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Fertility options

GracieGold's picture
GracieGold
Posts: 23
Joined: Jun 2010

Here is an interesting article on how some young women can possibly preserve their fertility with early stage, grade 1 uterine cancer:

http://health.usnews.com/health-news/family-health/cancer/articles/2010/09/29/iud-proposed-to-treat-uterine-cancer.html

It is still experimental, but if I were in that situation, I would ask for it.

Best wishes to all!

lindaprocopio's picture
lindaprocopio
Posts: 2022
Joined: Oct 2008

Progesterone Therapy via IUD Plus GnRH Can Save Fertility in Endometrial Cancer
Elsevier Global Medical News. 2010 Sept 28, H Splete

A uterus-sparing therapy that combines delivery of progesterone via an intrauterine device with injections of gonadotropin-releasing hormone appears to have preserved fertility in a majority of women treated for early endometrial cancer in a small prospective study.
Data on 34 patients younger than 43 years were published online Sept. 28 in the Annals of Oncology.

Previous studies had examined oral progestins as fertility-preserving therapies for younger women with atypical endometrial hyperplasia (AEH) and endometrial cancer, but neither the dose nor the schedule were standardized, said Dr. Lucas Minig of Hospital Universitario Madrid Norte Sanchinarro in Madrid, Spain, and coauthors.

In this study, Dr. Minig and colleagues tested the combination of a levonorgestrel-release intrauterine device (Mirena) and a gonadotropin-releasing hormone (GnRH) analog as a fertility-preserving treatment for AEH and well-differentiated endometrial cancer (EC-G1). "The progesterone-releasing intrauterine device (IUD) is a newly available delivery system for treatment of estrogen-dependent endometrial cancer," the researchers said.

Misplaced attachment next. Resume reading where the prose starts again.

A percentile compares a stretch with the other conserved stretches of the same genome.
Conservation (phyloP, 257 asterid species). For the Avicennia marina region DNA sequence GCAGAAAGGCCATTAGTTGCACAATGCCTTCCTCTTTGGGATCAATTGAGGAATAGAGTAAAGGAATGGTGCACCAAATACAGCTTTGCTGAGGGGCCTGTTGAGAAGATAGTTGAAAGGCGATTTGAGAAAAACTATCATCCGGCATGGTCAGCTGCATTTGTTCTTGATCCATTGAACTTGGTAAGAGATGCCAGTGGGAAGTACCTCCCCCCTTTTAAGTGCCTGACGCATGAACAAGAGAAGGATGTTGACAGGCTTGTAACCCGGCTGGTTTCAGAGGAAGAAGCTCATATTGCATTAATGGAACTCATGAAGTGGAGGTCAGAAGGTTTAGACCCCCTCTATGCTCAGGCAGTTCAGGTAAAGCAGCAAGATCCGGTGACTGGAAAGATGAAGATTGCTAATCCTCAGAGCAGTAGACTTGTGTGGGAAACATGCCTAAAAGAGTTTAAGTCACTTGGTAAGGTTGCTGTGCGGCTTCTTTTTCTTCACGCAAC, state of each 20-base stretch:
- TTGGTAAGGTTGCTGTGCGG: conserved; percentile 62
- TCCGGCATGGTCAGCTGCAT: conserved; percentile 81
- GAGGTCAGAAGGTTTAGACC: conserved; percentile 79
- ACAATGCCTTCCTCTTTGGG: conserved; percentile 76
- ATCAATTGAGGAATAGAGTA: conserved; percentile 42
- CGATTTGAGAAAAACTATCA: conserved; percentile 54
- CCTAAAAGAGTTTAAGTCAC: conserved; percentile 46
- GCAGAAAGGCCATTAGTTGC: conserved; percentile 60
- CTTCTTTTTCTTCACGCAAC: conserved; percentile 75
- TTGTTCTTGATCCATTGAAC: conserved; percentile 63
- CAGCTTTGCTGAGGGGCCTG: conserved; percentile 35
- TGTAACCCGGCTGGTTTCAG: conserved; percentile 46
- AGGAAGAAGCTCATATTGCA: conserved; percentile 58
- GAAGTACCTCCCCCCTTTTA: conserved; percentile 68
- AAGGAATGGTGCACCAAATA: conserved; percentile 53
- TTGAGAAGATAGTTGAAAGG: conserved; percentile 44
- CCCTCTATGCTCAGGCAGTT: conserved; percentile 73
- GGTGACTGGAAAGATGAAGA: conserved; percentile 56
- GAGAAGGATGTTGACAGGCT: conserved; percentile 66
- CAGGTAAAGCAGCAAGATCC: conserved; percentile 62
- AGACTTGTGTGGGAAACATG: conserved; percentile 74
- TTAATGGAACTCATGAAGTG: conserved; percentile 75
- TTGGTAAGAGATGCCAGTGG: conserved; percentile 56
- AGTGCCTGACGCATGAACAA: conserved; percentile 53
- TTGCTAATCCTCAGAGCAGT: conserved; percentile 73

A total of 43 patients were selected between January 1996 and June 2009. Three patients dropped out, and five remain under treatment, leaving 20 women with AEH and 14 with EC-G1 in the current analysis. They received 20 mcg of levonorgestrel released daily by the IUD for up to 5 years and monthly depot injections of 3.75 mg of the GnRH for 6 months. The IUDs were removed after 1 year.

After 1 year of treatment, the complete response rate was 95% in the AEH patients and 57% in the EC-G1 patients, with 19 of 20 patients and 8 of 14 patients, respectively, responding in each group. Disease progression was noted in one AEH patient (5%) and four EC-G1 patients (28%).

Recurrence of disease occurred in 4 AEH patients and 2 EC-GI patients after an average of 36 months. They were staged surgically and received adjuvant chemotherapy and/or radiation. With the exception of one patient lost to follow-up, all were alive and disease free at last follow-up.

The researchers noted no major side effects or complications caused by the IUD-delivered hormonal treatment.

Of the 27 patients who had a complete response, 9 achieved 11 spontaneous pregnancies after their IUDs were removed. Seven of these had reached full term at the time of the report, and two ended in miscarriages.

The average age of the women was 34 years, and the median follow-up time was 29 months. Prior to the study, five women (14%) were diagnosed with concomitant early-stage ovarian cancer, but none of these patients underwent adjuvant chemotherapy, and two of them had full-term pregnancies (Ann. Onc. 2010 Sept. 28 [doi:10.1093/annonc/mdq463]).

The study was limited by its small size, but the trial is the first known to test the combination of IUD and GnRH in women with endometrial cancer who want to preserve fertility, the researchers noted. Longer follow-up data are needed to reinforce the findings, but the results suggest that the treatment can be effective in some patients. However, "given the risks of disease progression or relapse, only those patients with significant expected benefit from uterine retention should be considered and then only following an adequate pretreatment evaluation," the researchers said.

Disclosures: The researchers said they had no financial conflicts to disclose.

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